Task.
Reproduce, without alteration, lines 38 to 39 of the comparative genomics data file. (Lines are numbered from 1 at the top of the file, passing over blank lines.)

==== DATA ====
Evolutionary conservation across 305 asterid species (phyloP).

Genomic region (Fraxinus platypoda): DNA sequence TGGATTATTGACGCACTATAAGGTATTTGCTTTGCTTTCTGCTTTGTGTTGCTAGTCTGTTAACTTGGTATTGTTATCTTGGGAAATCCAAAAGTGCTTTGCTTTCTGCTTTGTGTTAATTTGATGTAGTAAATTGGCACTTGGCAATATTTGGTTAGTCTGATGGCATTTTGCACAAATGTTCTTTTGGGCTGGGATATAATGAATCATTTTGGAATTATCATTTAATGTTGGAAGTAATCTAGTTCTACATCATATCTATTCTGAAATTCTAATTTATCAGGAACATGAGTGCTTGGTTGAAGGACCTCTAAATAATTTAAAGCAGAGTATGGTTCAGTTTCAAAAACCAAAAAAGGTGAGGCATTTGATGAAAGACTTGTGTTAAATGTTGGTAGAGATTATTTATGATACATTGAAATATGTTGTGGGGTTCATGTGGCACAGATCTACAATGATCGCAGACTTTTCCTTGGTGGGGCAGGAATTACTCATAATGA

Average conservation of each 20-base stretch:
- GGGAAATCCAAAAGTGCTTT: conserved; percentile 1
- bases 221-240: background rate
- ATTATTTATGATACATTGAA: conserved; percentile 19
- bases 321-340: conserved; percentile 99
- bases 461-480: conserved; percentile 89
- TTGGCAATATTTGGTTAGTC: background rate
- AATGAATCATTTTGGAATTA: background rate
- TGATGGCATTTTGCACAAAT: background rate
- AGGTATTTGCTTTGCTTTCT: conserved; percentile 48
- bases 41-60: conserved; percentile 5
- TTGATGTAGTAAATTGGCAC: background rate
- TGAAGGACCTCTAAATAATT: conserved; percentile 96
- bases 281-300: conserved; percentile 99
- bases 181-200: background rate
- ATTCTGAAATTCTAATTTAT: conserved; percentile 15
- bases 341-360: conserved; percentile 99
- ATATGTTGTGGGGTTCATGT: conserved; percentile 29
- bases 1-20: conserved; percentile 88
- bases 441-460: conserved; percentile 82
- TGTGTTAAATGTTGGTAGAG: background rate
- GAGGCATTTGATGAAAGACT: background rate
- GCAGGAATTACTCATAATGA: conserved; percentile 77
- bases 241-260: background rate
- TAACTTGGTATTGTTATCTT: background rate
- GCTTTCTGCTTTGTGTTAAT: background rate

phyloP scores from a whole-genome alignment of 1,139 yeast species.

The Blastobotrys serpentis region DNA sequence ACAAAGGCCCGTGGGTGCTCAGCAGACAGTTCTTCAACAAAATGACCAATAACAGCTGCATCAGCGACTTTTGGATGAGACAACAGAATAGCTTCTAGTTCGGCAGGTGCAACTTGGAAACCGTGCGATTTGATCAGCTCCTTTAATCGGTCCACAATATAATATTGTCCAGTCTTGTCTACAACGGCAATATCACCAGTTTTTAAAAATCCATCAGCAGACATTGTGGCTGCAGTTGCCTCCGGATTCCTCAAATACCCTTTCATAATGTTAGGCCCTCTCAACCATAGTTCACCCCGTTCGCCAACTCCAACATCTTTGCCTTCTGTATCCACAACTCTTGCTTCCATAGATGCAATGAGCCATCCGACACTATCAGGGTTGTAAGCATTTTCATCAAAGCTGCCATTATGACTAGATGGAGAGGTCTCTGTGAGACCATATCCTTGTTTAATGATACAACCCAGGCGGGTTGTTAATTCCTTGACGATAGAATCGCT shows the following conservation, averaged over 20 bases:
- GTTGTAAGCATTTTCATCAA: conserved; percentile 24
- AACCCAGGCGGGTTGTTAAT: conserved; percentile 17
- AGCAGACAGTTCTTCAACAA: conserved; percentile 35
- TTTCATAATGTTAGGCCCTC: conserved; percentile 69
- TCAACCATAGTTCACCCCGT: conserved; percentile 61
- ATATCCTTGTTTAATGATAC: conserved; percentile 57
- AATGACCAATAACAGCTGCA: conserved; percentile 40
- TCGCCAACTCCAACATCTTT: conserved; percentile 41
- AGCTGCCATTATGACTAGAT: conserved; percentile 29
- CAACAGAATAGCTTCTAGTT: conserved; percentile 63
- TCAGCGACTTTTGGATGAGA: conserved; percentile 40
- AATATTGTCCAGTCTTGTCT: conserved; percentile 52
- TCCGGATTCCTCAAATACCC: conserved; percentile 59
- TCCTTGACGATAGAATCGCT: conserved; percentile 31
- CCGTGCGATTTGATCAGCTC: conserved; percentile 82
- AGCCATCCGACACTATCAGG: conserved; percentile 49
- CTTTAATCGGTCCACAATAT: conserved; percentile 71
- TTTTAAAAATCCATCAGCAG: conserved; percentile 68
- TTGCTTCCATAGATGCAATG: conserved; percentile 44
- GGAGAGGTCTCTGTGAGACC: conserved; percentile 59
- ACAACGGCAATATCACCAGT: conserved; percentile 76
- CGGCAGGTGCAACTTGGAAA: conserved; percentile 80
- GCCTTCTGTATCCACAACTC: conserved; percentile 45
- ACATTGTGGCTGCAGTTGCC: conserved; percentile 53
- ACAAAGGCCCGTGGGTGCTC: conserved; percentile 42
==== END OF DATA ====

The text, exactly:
- TCGCCAACTCCAACATCTTT: conserved; percentile 41
- AGCTGCCATTATGACTAGAT: conserved; percentile 29